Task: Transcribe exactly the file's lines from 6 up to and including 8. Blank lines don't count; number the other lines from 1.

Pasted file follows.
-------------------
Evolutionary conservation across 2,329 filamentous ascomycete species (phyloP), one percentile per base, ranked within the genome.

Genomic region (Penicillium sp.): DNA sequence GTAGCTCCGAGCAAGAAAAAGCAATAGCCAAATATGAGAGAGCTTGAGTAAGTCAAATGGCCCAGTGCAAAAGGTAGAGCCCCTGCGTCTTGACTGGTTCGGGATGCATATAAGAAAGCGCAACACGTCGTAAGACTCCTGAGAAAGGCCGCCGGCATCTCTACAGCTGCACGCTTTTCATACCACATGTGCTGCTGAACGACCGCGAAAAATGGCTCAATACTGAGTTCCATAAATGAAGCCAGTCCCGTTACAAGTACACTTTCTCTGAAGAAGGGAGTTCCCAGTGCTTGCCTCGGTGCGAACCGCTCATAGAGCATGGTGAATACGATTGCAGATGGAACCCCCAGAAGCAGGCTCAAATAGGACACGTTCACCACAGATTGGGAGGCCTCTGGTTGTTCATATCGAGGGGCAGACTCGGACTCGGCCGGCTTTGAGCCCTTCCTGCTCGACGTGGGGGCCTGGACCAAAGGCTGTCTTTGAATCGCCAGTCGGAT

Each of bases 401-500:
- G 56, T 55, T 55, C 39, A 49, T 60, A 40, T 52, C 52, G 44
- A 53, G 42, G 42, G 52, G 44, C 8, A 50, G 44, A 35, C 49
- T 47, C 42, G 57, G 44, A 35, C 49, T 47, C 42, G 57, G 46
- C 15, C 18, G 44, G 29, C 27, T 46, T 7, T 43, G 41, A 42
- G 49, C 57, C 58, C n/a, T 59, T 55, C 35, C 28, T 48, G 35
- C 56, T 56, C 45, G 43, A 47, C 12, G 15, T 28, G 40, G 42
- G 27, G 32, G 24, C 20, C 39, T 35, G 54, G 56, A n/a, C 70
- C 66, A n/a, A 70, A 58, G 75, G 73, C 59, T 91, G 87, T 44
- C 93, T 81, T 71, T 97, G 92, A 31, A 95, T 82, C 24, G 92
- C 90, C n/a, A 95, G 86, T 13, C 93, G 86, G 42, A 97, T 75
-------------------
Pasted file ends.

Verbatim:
- T 47, C 42, G 57, G 44, A 35, C 49, T 47, C 42, G 57, G 46
- C 15, C 18, G 44, G 29, C 27, T 46, T 7, T 43, G 41, A 42
- G 49, C 57, C 58, C n/a, T 59, T 55, C 35, C 28, T 48, G 35